Garage doors come in a variety of materials. Each has various advantages, shortcomings, and cost considerations. Here’s a brief breakdown on some of the most common garage door materials and what you need to know to select the best option for your new garage door.
Steel Garage Doors
There’s a reason steel is the most popular material for garage doors. It’s affordable, durable, and low maintenance. It can be painted a variety of colors. Even older steel doors can look brand new after a fresh paint job. Like the natural look of real wood? Steel is available in textures that mimic wood.
The main drawback is steel is a poor insulator, so consider getting decent insulation that has an R factor of at least 16. Even in temperate areas like El Dorado Hills, an insulated door can minimize your heating and cooling bills, especially when it comes to air conditioning.
Though steel is highly durable, pay attention to thickness. Low quality and less expensive doors have thin panels of 27- or 28-gauge steel. These won’t stand up to impact, say by a kicked ball. The lower the gauge number, the thicker the steel. Higher quality doors will have 25- or 26-gauge steel, and your best doors at least 24-gauge. You can get commercial overhead doors that have even thicker steel.
Aluminum Garage Doors
Aluminum doors are very popular for commercial businesses where the garage door is an aesthetic feature of their business, say a restaurant or brewery that wishes to have rolling garage doors to enjoy the sunny weather of California. Modern and higher quality aluminum doors are not prone to denting.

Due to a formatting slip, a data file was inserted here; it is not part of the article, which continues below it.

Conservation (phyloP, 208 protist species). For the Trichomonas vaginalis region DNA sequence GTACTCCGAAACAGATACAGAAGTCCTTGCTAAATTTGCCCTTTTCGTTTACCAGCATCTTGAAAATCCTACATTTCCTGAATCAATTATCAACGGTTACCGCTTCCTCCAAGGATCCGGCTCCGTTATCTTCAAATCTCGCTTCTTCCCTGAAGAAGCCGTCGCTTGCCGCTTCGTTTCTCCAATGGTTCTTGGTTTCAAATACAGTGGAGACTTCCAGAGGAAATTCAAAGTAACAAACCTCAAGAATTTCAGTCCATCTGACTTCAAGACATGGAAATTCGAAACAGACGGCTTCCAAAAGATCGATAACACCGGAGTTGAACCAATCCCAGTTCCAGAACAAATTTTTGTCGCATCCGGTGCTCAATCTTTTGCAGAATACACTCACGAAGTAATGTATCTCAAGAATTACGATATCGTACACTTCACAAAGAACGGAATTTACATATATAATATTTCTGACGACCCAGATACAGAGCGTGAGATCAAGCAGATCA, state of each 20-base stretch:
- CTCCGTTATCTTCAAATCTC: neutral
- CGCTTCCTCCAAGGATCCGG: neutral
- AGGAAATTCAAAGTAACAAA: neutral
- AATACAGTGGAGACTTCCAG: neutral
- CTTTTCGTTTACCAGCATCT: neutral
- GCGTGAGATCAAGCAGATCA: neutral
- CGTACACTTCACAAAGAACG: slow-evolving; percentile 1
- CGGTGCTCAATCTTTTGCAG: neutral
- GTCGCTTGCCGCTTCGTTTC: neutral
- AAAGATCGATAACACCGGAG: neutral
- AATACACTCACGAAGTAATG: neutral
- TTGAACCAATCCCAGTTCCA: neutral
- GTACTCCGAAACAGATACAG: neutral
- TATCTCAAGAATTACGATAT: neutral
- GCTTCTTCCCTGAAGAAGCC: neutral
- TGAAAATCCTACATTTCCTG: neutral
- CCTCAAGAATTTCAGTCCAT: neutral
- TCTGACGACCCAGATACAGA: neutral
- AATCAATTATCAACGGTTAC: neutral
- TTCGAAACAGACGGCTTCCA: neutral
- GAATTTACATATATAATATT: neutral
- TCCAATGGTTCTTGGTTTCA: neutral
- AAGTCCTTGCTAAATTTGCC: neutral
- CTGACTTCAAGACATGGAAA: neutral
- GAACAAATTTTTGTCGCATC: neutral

Wooden Garage Doors
Wooden doors have a natural, authentic appeal. They come in a variety of styles, including carriage style doors for the true traditionalists. Popular woods including cedar, redwood, fir, and meranti (luan). They can be a bit pricey and require more upkeep and maintenance. They’ll need to be sanded and painted regularly every few years. Wooden doors may be factory-stained, painted or finished on-site.
Wood Composite Garage Doors
Composite wood garage doors include a wood frame covered with sheets of fiberboard. Some of the higher quality composite doors feature fiberboard skins with realistic detailing like overlays and grooves that stimulate the natural appeal of wood. These types of doors can be insulated for better energy efficiency.
Fiberglass Garage Doors
These doors are not as popular as steel, but tend to be less prone to denting. Fiberglass doors are generally encased in aluminum frames, especially commercial overhead garage doors. These doors are light but may fade in sun exposure. They are salt resistant, so ideal for surviving the wet winters of Granite Bay, California.
Vinyl Garage Doors
The beauty of vinyl garage doors is they’re “kid proof,” i.e. less prone to dents or breaking. They are typically built on top of steel frames that are typically insulated. Vinyl garage doors are highly durable and require little maintenance. They tend to be available in fewer colors than fiberglass.